Mr Batir Wardam is a Jordanian environmentalist with professional experience in disciplines of natural resource management, environmental policies and communication. He has a 15 years working experience with national academic institutions, NGOs, the government of Jordan and international and regional environmental organizations including UNDP, UNEP and IUCN. Mr Wardam is currently working with UNDP as a project manager for the third national communication report on climate change in Jordan.
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3 Responses to Reform in Jordan: Time for Delivery

  1. Lama says:

    If I can put my two cents worth in, I may have to argue one slight point in your very well articulated, optimistic post. You say that “People in Jordan want genuine reform”, and this is something that we take for granted when we discuss these issues. But I am not sure if this is true. From what I see, many people in Jordan don’t want reform. They want a change, true, but they want one that would benefit them, regardless of the means. Maybe I’m too pessimistic, but I think this is the main reason why there is no one opposition group in Jordan.

    • Batir Wardam says:

      Thanks Lama. I totally agree with you. Genuine reform is a phrase that can hold various perspectives. If you go out and ask 10 demonstrators from Amman, Karak, Dhiban and other sites about their definition of reform you will get 15 different answers. This is a stage that requires everyone to put their idea on the table and even to ‘expose” their opinion. Some groups are very self centered and other think more holistically and this is a natural outcome of lack of debate. Evolution should take place and the survival should be to the fittest.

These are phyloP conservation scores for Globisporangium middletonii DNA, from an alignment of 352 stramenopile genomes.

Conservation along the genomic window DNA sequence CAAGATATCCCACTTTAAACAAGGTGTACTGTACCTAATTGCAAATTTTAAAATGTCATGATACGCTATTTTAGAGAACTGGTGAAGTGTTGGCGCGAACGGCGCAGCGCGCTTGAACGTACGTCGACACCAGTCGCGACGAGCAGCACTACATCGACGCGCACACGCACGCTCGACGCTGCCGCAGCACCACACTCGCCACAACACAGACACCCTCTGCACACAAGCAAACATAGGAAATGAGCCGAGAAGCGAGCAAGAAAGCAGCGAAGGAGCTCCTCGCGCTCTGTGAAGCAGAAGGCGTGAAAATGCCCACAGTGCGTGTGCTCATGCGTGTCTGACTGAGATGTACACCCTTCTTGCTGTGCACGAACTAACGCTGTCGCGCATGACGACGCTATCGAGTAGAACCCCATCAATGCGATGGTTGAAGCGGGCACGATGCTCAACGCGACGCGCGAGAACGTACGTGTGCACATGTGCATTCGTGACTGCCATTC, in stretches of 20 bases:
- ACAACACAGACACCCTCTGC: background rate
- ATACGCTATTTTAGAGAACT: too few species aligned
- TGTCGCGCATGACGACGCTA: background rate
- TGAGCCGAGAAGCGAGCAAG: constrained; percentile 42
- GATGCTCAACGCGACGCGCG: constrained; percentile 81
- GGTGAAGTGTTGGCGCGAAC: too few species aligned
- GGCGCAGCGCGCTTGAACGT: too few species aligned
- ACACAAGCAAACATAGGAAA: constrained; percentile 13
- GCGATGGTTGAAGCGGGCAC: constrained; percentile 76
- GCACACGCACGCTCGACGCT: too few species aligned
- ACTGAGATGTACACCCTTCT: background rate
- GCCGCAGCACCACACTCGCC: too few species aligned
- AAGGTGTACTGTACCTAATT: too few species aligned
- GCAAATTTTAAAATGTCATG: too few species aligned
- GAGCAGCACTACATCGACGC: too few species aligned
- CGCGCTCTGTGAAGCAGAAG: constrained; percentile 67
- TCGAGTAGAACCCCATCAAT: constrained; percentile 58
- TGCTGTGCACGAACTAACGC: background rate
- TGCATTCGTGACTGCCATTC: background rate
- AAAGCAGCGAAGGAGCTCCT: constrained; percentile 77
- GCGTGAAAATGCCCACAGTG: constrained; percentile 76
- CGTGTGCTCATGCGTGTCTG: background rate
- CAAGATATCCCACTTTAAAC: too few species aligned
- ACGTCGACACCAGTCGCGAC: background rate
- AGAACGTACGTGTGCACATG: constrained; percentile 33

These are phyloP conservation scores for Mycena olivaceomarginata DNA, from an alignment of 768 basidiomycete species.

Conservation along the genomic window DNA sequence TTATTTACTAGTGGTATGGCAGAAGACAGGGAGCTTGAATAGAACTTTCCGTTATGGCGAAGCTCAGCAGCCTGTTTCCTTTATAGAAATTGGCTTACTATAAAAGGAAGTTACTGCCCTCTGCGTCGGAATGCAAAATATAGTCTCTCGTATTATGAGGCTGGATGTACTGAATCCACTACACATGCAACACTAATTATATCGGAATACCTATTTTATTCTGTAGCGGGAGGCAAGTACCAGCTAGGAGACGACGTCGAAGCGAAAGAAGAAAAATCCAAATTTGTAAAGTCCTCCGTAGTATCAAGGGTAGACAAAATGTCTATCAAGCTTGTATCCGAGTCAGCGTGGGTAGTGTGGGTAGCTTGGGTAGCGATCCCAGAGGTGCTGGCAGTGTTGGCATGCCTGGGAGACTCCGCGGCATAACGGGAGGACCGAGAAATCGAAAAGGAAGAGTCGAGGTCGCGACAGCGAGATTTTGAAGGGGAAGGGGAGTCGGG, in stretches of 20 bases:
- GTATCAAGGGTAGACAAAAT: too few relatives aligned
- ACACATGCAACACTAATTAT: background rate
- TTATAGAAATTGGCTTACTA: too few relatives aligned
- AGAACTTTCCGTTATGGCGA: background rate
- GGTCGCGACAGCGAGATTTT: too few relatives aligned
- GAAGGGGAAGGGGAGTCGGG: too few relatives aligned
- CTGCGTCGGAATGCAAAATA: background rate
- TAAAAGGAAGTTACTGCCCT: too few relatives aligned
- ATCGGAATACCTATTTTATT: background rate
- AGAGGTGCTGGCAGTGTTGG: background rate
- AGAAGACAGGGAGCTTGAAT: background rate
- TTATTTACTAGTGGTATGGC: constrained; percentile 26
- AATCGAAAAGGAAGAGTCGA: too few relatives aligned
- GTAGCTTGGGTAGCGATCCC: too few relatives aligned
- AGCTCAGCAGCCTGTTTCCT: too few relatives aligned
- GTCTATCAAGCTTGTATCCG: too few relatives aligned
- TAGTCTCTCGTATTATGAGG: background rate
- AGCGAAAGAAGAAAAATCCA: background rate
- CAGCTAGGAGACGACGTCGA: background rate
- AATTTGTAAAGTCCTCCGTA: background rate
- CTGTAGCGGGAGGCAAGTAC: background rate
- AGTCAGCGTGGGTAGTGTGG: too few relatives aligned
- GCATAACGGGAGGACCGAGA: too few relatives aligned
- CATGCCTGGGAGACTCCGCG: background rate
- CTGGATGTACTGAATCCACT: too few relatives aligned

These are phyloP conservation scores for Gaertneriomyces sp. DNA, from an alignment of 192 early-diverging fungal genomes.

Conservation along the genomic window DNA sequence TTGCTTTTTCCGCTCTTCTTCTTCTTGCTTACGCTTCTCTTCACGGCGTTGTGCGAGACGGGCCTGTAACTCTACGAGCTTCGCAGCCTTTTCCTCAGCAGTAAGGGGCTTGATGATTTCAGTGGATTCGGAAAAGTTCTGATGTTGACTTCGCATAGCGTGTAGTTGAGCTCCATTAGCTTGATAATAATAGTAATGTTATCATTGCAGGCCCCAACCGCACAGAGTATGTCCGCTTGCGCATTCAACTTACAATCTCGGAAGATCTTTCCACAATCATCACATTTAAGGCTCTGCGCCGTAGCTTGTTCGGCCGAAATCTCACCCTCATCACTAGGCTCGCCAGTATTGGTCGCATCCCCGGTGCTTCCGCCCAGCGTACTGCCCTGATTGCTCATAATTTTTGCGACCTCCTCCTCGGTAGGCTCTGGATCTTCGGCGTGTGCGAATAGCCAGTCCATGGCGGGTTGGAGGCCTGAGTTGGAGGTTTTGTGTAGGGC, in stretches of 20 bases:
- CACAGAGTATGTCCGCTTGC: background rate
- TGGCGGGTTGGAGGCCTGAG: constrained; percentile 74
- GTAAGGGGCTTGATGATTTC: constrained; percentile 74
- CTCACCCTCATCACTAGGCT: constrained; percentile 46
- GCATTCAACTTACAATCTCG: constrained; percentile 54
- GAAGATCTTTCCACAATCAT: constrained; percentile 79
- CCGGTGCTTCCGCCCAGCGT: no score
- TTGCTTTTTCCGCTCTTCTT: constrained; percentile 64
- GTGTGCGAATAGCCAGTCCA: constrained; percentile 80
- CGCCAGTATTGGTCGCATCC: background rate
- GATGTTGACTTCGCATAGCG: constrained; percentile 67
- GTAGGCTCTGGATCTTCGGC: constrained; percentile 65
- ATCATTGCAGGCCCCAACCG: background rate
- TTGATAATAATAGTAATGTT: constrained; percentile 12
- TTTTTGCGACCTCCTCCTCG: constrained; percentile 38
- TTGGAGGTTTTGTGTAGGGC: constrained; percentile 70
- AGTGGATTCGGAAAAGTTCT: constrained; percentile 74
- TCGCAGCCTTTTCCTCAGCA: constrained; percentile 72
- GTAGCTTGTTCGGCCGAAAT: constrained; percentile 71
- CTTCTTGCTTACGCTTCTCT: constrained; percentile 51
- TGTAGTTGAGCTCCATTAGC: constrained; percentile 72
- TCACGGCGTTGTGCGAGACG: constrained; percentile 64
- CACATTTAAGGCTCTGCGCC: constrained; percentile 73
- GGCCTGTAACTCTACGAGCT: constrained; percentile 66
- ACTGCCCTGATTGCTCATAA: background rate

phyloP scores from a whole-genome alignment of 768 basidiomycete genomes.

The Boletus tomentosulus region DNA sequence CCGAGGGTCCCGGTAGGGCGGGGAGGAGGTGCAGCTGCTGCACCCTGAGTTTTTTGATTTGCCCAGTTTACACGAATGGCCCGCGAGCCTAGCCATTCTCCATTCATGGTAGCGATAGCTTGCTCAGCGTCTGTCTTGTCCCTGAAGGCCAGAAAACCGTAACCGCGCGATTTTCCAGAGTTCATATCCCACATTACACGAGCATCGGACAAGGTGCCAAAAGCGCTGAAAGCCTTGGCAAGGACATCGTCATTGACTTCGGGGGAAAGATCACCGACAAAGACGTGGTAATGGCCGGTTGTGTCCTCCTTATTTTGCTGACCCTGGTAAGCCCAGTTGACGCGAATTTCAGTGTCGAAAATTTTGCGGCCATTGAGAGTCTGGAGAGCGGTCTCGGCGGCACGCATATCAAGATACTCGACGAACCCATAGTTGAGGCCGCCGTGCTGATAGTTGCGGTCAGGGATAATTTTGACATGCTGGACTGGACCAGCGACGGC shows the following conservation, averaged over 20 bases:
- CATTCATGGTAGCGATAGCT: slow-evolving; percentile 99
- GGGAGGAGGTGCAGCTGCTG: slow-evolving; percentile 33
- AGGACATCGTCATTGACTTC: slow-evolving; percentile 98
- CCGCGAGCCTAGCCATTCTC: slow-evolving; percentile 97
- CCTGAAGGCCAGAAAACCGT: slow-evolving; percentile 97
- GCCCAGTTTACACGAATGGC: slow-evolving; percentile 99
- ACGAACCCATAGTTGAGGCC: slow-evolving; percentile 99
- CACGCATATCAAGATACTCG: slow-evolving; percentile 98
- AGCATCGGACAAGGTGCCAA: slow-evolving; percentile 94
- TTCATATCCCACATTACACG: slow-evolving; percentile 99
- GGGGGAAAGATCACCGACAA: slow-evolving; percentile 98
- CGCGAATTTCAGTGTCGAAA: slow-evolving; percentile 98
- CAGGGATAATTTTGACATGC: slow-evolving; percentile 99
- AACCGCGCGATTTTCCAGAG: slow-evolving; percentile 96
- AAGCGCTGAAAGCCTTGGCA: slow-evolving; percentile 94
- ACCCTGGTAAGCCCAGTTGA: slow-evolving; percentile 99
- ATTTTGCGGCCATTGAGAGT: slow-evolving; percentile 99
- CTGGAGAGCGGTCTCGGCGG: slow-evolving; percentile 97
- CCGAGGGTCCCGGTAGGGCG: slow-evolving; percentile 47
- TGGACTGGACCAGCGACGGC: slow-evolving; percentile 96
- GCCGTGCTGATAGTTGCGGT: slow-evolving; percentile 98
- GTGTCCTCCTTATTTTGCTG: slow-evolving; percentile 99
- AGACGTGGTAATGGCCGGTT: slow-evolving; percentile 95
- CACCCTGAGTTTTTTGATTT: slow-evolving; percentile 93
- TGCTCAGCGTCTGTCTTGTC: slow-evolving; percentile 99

2. Sam K Little says:

    I agree with lama a 100 percent. People in Jordan are known for having nice interior designs and furniture while their neighborhoods look like a donkey’s ass. Jordanians are impulsive, self centered individuals who have lived in a region where the well being of the many is irrelevant.
    In Jordan, those who claim corruption are those who do not have. They just want to complain about not getting their share. Hard work is not a Jordanian concept. Criticizing some one else’s work ethics is. So yes, I am a pessimist, but Jordanians as individuals can prove to be good personal friends. They are nevertheless, a festive people! Not exactly a recipe for advanced economic and civic development.